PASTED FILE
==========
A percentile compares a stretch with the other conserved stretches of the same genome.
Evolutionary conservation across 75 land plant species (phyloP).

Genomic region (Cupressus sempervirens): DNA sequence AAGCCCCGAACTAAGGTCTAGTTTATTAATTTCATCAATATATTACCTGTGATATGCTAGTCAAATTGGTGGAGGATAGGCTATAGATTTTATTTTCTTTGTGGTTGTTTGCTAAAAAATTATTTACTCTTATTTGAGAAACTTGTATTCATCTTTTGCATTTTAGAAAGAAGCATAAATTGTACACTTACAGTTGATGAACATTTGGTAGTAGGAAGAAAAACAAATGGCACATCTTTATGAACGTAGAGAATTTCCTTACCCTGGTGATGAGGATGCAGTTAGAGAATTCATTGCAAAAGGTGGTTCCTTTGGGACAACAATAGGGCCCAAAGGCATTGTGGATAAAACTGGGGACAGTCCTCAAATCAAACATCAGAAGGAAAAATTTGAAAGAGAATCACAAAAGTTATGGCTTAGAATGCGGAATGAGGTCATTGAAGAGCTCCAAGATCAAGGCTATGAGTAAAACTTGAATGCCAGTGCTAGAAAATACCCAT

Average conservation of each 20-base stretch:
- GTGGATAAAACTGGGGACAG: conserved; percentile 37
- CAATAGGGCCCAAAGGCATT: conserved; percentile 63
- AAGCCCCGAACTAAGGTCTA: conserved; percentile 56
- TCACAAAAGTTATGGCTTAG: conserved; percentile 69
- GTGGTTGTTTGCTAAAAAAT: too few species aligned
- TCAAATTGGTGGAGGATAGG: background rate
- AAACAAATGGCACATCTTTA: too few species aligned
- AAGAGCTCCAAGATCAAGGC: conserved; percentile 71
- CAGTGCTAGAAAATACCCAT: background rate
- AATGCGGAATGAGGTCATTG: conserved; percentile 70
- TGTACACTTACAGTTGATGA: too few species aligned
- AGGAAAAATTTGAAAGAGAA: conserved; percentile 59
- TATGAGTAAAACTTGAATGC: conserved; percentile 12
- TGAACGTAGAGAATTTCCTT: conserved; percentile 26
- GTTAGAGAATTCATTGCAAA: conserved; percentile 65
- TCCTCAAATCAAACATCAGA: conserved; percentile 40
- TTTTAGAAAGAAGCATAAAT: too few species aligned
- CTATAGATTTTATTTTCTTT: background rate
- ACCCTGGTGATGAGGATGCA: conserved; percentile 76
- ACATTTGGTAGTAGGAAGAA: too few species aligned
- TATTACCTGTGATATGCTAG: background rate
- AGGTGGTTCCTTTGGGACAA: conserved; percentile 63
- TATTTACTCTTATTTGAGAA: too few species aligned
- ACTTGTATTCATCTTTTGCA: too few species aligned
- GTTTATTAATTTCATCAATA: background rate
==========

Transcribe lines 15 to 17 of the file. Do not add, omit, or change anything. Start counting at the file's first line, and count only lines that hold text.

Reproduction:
- TGTACACTTACAGTTGATGA: too few species aligned
- AGGAAAAATTTGAAAGAGAA: conserved; percentile 59
- TATGAGTAAAACTTGAATGC: conserved; percentile 12